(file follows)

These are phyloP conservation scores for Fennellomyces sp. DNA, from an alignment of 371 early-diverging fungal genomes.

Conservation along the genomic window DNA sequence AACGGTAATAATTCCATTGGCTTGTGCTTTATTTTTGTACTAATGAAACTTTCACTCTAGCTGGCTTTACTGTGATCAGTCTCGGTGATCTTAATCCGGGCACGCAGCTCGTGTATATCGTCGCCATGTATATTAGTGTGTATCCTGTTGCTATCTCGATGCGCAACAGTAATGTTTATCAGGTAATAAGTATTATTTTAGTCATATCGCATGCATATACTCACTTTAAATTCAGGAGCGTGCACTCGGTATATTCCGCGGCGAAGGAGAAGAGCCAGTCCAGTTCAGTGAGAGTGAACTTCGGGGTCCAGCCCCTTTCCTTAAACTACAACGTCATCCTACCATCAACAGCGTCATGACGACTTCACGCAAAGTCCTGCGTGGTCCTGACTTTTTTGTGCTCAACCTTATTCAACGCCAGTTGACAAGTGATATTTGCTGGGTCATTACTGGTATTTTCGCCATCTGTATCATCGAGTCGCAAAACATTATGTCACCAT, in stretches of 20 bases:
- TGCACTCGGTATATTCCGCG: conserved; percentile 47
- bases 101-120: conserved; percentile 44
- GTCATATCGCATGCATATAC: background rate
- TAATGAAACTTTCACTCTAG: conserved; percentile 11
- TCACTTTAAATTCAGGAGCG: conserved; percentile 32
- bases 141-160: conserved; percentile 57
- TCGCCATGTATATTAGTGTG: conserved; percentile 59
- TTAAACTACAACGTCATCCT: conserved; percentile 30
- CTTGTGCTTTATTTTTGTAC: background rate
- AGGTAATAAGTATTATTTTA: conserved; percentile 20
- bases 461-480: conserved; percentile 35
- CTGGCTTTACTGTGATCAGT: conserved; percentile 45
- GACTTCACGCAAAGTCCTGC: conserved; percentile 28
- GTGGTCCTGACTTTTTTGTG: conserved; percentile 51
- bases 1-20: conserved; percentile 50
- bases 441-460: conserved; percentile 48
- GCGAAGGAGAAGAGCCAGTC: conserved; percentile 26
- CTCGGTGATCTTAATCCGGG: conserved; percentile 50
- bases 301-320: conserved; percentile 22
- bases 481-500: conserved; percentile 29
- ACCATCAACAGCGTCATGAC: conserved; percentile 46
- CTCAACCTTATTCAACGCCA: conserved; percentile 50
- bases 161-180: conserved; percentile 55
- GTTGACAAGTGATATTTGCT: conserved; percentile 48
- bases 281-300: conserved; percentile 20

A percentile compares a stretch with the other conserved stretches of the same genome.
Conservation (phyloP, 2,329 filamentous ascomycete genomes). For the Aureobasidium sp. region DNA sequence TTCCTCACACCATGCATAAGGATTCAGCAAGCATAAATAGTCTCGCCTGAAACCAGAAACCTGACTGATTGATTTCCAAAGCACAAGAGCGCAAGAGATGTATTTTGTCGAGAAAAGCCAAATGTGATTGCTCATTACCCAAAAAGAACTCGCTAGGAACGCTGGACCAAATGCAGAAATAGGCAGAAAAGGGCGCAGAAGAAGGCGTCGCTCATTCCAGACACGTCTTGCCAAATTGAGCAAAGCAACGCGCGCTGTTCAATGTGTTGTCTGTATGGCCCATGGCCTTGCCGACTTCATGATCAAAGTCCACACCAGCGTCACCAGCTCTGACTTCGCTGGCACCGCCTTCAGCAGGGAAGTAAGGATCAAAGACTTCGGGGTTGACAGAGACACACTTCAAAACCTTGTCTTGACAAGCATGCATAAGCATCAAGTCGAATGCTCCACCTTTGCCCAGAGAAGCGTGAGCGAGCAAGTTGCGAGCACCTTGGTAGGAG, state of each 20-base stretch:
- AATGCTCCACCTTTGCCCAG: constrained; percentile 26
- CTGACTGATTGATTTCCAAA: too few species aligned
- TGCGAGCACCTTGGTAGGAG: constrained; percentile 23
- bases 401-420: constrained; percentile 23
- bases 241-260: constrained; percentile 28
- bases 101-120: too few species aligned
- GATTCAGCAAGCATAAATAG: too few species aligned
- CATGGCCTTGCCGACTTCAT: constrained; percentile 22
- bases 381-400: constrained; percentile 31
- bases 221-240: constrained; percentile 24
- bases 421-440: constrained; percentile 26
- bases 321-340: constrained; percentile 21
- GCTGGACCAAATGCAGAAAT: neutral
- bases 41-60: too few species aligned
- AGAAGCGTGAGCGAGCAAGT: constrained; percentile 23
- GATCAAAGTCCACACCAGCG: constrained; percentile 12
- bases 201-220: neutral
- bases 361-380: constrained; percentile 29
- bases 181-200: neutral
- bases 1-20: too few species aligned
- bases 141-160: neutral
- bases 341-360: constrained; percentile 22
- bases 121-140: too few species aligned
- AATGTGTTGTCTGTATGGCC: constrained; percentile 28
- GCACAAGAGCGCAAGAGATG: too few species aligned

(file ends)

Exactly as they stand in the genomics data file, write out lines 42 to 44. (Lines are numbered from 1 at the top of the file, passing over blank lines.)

- GCTGGACCAAATGCAGAAAT: neutral
- bases 41-60: too few species aligned
- AGAAGCGTGAGCGAGCAAGT: constrained; percentile 23